All these regional publications face many pulls and pressures, and have their own set of unique cultural, linguistic and ethnic diversities. Their writings may be less polished, the dailies less well-produced, yet it is as though India had at last learnt to speak for itself! It is this aspect of the vernacular media, including in Hindi, which one finds the most beautiful and endearingly human. And with this, the Hindi newspapers, as in the case of their Tamil, Telugu, Kannada, Malayalam, Gujarati or Bengali counterparts, have managed to create a republic for the humblest readers sitting far away in Samastipur or Farookabad, Coimbatore or Almora. Since the early 1990s, growth in advertising has even made it lucrative for vernacular papers to expand their regional editions. Yet these newspapers are still rarely factored into mainstream media-planning exercises.

To what extent do we in the PR industry (and our clients) understand this media? Do they interest us at all? Should we not be  recommending increasingly to our clients that the half page exclusive in Malayalam Manorama, given that the publication is a regional heavyweight, is more impactful than 10 sq cm piece in the ET and banish a widespread “perception” that the latter is more likely to result in a sales call from potential customers than the former? And what about our clients who sit in the lifestyle or consumer space? Are we helping them factor in this emerging and burgeoning new middle class in the Tier 1 and 2 cities of India or the ‘other India’?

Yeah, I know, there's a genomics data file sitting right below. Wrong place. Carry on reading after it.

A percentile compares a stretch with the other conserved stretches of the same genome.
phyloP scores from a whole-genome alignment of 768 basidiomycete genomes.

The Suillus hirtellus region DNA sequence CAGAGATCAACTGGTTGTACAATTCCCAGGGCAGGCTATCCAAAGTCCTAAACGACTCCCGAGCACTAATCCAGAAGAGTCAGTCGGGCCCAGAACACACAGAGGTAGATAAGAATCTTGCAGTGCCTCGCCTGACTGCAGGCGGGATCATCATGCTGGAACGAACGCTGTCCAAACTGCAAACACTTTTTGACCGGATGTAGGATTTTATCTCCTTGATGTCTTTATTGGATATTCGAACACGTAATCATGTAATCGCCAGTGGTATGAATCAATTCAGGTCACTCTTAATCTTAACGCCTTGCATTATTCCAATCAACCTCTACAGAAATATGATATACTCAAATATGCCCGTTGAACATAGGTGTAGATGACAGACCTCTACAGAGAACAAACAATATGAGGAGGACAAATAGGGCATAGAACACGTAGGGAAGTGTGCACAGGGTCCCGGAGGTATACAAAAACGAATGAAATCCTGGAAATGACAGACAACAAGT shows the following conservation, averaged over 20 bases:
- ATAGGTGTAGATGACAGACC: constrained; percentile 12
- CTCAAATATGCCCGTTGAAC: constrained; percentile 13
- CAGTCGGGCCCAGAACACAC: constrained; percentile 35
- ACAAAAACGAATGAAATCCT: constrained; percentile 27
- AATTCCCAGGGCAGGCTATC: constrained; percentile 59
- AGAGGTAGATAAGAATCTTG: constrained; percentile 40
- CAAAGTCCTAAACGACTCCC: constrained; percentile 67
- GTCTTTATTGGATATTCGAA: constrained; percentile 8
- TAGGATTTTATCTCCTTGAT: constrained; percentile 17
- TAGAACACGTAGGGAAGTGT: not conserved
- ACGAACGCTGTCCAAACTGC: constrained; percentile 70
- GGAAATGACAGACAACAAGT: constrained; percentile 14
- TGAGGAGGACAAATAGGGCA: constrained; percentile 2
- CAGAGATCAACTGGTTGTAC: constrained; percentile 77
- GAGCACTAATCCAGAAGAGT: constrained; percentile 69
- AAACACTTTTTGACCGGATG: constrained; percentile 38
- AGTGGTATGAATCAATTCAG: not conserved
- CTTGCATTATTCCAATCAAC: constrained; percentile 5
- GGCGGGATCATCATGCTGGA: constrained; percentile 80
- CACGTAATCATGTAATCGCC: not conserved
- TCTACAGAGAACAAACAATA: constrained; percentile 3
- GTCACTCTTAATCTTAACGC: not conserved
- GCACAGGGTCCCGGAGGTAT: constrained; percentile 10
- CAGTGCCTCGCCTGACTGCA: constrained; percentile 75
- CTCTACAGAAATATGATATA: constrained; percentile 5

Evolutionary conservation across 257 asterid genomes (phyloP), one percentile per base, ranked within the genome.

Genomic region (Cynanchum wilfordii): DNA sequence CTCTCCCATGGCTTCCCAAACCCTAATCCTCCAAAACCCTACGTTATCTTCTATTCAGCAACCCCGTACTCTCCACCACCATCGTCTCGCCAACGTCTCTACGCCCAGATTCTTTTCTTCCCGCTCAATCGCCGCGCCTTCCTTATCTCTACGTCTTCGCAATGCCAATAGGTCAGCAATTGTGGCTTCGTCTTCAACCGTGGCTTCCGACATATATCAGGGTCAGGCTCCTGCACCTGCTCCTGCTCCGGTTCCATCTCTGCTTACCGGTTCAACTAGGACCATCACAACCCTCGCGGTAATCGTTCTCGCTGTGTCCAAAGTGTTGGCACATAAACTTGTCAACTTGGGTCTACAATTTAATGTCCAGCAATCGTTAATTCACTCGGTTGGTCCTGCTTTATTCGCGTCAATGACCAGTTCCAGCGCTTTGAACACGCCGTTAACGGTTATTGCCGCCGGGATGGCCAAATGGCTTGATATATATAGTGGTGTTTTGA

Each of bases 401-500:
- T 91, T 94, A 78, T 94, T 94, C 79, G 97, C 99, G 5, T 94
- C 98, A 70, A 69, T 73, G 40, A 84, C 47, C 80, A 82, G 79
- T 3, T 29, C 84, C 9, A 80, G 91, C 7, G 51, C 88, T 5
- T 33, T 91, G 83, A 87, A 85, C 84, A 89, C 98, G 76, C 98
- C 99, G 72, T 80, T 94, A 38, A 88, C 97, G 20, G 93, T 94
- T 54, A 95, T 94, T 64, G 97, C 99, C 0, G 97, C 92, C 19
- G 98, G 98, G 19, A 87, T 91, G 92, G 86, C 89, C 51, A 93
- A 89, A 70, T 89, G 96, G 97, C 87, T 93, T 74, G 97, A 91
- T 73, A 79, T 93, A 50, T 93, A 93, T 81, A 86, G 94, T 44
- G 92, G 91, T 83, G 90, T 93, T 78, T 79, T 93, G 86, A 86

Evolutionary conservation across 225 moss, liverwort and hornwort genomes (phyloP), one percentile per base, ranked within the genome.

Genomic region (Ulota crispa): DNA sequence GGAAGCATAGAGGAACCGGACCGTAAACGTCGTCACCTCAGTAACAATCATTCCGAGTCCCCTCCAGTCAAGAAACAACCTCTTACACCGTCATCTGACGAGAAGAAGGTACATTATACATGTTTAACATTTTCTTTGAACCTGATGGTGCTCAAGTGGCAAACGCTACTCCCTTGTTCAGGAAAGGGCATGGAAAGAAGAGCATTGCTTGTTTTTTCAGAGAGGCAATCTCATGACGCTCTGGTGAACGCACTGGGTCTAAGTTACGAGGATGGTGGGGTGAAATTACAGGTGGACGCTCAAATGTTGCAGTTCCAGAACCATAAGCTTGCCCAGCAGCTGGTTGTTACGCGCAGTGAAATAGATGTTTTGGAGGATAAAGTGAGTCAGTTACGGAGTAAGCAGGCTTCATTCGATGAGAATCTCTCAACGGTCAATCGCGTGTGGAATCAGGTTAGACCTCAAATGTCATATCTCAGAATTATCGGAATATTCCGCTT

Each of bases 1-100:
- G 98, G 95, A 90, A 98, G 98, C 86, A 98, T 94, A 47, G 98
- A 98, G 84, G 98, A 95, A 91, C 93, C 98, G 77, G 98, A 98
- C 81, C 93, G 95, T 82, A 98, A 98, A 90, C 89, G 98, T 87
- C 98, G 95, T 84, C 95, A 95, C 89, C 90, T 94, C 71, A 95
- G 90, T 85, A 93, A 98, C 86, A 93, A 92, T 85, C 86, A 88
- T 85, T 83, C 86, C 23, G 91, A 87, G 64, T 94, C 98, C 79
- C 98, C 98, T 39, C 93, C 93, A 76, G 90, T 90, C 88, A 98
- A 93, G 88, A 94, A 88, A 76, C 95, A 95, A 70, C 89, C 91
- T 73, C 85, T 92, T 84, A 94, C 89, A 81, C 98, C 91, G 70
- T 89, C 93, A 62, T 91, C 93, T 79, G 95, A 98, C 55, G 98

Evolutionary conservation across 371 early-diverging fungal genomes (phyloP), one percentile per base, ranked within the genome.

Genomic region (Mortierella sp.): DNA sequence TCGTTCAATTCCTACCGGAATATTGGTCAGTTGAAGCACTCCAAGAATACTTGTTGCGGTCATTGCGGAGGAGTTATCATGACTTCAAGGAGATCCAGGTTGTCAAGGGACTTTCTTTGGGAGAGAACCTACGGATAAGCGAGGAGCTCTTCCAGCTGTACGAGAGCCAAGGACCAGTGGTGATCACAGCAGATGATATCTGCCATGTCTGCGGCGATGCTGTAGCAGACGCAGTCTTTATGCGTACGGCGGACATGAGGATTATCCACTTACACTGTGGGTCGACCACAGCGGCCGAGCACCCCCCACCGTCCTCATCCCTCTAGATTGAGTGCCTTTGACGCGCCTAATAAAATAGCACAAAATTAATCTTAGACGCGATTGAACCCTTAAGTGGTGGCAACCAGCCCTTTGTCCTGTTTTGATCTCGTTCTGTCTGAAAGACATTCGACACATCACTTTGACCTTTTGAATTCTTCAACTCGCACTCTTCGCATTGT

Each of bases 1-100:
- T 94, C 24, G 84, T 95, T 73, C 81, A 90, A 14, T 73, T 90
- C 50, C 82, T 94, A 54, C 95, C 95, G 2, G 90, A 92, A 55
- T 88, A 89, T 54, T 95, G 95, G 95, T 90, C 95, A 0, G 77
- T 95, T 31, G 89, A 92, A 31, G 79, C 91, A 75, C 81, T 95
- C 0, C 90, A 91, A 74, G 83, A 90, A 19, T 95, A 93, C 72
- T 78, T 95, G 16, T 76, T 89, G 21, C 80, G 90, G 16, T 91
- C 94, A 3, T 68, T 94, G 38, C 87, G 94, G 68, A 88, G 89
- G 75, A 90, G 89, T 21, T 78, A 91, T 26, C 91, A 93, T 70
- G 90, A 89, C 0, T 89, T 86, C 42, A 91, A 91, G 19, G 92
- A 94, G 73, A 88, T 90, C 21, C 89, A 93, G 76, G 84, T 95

I feel there is a latent need to educate our clients on the readership profiles of various media, just the way media planning agencies do. Maybe this will bring a change in their views on the regional media and in the process reveal a few surprises to us PR practitioners as well.

» Picture courtesy Tallkev on Flickr